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So we’re not going back to the moon.

May 21, 2010

Not yet.

President Barack Obama cut the Constellation program, the program aimed at returning humans to the moon, out of NASA’s budget.

During his election campaign, Obama said he supported our return to the moon — an effort started by his predecessor, former President George W. Bush. But campaign promises are one thing and reality another and its time Obama faced up to a few problems with his plan.

While adding $5.9 billion to the space agency’s funding over the next five years, the White House has decided that Constellation is too expensive to continue.

The Ares I rocket launcher, intended as a replacement for the aging space shuttle, has been scrapped. Although several billion dollars have already been spent on Ares I, the program was seriously over budget and faced with severe technical problems.

NASA has been ordered to concentrate instead on developing a simpler, but perhaps more useful, heavy-lift booster — a sort of workhorse truck for lifting heavy cargos into orbit.

The space shuttle will be retired, possibly before the end of this year. Funding to support the International Space Station will be increased.

But with the space shuttle retired and no new NASA booster available, how will American astronauts get to and from the ISS?

The U.S. could buy seats on Russian spacecraft or, later, Chinese. Or NASA could turn to private American companies to carry personnel and cargo to the ISS.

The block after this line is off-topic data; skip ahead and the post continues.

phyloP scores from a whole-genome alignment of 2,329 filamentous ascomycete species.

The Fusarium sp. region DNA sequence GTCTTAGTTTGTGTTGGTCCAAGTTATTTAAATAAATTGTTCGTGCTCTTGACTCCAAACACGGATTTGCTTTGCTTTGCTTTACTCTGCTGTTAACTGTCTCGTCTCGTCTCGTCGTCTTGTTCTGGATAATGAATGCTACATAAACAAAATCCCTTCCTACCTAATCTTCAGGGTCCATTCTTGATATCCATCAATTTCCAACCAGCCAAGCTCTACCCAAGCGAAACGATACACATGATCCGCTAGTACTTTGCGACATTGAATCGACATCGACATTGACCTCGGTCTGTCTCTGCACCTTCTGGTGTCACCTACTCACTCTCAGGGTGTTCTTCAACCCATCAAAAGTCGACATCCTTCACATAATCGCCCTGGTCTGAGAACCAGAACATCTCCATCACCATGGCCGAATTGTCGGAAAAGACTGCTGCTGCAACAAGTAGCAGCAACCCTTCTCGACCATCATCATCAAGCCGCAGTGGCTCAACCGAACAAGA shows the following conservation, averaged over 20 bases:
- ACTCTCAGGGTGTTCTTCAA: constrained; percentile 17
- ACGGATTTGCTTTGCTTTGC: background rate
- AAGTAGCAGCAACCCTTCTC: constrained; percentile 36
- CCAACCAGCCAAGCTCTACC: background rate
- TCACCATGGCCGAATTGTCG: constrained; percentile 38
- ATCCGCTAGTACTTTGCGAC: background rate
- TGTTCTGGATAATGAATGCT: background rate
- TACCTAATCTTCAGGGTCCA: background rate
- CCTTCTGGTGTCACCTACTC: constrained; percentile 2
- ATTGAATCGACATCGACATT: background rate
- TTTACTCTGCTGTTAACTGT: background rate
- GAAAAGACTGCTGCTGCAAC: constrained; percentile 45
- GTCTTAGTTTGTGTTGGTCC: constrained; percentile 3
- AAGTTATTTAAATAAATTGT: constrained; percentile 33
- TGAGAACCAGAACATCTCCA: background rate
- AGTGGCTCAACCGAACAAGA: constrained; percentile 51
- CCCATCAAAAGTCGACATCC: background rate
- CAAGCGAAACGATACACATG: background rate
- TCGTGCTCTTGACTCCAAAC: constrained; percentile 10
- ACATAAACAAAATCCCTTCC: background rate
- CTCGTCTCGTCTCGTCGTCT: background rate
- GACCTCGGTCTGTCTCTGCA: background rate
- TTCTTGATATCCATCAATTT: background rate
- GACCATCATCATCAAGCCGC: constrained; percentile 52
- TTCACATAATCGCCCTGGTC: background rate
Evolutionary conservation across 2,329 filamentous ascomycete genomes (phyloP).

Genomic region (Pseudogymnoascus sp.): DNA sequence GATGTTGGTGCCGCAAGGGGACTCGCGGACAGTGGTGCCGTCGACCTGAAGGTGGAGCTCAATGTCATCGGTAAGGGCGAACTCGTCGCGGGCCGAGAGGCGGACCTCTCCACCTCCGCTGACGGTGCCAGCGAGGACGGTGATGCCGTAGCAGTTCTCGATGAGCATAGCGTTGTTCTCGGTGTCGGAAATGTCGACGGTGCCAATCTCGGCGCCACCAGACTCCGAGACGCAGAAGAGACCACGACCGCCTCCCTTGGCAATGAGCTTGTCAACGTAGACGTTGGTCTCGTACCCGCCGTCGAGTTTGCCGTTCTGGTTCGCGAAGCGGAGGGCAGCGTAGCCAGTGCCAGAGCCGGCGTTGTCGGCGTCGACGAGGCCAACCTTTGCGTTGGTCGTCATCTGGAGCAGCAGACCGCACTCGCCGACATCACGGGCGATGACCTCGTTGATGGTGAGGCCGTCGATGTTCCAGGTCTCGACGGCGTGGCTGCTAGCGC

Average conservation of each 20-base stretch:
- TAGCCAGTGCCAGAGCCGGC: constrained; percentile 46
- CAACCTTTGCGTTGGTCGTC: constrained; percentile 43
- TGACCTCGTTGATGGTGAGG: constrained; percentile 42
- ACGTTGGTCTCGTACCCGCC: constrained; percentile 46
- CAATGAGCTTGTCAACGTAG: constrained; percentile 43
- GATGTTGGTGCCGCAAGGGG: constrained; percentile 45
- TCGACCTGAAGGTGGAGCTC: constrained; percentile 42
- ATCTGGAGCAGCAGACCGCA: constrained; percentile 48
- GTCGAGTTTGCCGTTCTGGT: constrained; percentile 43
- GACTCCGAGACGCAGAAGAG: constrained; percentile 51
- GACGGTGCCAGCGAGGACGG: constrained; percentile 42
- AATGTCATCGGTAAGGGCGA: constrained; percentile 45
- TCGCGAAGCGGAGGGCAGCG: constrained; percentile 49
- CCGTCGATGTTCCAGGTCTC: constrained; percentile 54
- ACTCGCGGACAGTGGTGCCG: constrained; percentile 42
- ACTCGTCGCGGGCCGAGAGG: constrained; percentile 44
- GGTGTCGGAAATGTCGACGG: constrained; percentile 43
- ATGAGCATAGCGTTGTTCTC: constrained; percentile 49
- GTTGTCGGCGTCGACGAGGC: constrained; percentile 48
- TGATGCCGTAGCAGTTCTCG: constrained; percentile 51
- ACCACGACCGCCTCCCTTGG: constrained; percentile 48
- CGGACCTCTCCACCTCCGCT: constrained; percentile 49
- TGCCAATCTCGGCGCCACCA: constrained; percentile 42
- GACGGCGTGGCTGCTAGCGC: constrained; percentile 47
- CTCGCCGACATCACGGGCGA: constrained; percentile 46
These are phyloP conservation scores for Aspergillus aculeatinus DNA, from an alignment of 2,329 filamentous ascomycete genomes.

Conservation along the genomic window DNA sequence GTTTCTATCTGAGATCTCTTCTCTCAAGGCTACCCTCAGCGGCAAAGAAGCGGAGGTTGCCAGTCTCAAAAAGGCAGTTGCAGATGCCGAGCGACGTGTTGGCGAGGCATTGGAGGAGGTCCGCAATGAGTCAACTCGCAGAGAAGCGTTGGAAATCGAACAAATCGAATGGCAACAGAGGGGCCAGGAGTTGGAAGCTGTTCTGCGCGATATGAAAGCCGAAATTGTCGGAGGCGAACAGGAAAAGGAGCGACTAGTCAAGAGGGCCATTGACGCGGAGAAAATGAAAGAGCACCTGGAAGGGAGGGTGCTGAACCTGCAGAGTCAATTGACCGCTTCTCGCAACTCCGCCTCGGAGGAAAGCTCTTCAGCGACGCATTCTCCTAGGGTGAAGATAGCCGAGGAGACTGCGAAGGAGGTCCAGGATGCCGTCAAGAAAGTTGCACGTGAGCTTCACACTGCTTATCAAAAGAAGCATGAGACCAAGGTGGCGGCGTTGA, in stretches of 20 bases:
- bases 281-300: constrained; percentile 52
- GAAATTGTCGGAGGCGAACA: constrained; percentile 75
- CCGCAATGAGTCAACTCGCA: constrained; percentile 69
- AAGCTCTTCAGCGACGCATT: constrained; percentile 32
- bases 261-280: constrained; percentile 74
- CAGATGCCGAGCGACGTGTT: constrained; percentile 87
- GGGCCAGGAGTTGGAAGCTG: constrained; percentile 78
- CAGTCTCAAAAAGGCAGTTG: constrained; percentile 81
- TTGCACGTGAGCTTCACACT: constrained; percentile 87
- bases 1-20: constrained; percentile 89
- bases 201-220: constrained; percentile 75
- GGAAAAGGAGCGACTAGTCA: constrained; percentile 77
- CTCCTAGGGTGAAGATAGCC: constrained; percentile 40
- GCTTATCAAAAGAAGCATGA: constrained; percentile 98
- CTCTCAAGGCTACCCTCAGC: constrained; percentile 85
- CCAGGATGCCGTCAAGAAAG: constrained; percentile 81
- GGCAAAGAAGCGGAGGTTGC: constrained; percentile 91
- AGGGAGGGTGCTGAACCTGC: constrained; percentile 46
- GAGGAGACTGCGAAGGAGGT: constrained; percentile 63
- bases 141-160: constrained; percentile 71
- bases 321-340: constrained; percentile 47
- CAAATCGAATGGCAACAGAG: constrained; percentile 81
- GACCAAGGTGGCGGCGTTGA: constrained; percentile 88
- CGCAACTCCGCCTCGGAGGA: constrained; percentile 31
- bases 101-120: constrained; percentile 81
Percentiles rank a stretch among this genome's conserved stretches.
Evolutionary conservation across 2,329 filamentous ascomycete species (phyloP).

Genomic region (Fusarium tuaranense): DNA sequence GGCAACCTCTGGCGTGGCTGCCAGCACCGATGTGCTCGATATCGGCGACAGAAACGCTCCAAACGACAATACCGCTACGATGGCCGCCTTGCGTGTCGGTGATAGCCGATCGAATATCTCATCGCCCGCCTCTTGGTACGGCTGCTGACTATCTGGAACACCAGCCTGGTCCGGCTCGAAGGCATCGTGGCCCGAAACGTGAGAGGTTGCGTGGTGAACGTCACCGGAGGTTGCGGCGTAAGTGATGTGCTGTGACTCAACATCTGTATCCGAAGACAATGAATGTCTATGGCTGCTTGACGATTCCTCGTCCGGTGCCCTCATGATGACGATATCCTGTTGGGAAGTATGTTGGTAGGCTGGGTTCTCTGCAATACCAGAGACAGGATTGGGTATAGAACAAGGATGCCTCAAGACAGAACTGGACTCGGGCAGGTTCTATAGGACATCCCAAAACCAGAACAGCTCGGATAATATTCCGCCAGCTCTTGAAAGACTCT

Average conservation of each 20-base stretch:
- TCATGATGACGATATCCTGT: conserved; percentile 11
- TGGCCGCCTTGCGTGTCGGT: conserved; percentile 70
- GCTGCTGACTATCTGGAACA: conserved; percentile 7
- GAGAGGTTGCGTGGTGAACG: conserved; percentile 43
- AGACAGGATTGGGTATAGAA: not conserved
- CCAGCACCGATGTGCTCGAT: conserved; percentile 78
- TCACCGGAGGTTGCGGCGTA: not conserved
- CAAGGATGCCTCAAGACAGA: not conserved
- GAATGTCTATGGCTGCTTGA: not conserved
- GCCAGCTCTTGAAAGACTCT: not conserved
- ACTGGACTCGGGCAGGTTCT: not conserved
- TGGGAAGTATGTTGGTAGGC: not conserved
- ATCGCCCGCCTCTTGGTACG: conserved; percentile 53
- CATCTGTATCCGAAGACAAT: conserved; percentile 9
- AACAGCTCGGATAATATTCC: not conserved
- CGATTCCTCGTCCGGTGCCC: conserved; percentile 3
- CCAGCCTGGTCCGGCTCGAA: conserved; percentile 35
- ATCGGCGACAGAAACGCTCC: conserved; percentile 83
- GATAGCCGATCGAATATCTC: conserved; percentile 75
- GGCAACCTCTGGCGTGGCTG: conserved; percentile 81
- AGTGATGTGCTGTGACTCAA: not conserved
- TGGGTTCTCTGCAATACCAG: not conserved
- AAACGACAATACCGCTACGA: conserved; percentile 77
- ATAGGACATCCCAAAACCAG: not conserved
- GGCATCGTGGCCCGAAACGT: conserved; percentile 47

Obama wants private enterprise to step in. Many in Congress and inside NASA are adamantly against such “outsourcing.”

Meanwhile, George W. Bush’s Space Development Initiative is dead. The U.S. has no program to return humans to the moon, to build permanent bases there and eventually to send human explorers to Mars. This is ironic, because China and possibly Russia are both moving toward human lunar landings.

Space enthusiasts (like me) dearly want to return humans to the moon and build a permanent presence there. Partially this is because of the sheer adventure of exploring the frontier. Partially it’s because scientific studies of the moon can help us understand better the origins of our own world, and the chances for finding other worlds like Earth among the stars.

But these are the conditions that prevail.

But they won’t prevail forever.

In the years to come, scientific and industrial research conducted in the near-zero gravity of the International Space Station will open new possibilities for manufacturing metal alloys, electronics systems, pharmaceuticals and other products in space. Mammoth solar-power satellites will be built in orbit to supply gigawatts of pollution-free electrical power to the ground 24/7.

Orbital industry and construction will grow, slowly at first. One of its major problems will be the cost of lifting construction materials from Earth.

But there’s the moon, with plenty of silicon, titanium, oxygen, iron and other valuable raw materials spread across its surface. They could be scooped up with bulldozers and ferried to Earth orbit for twenty-some times less expense than lifting the same tonnage of materials from Earth.

We’ll return to the moon, we have a strong economic reason to do so. In a good cause there are no failures, only delays.

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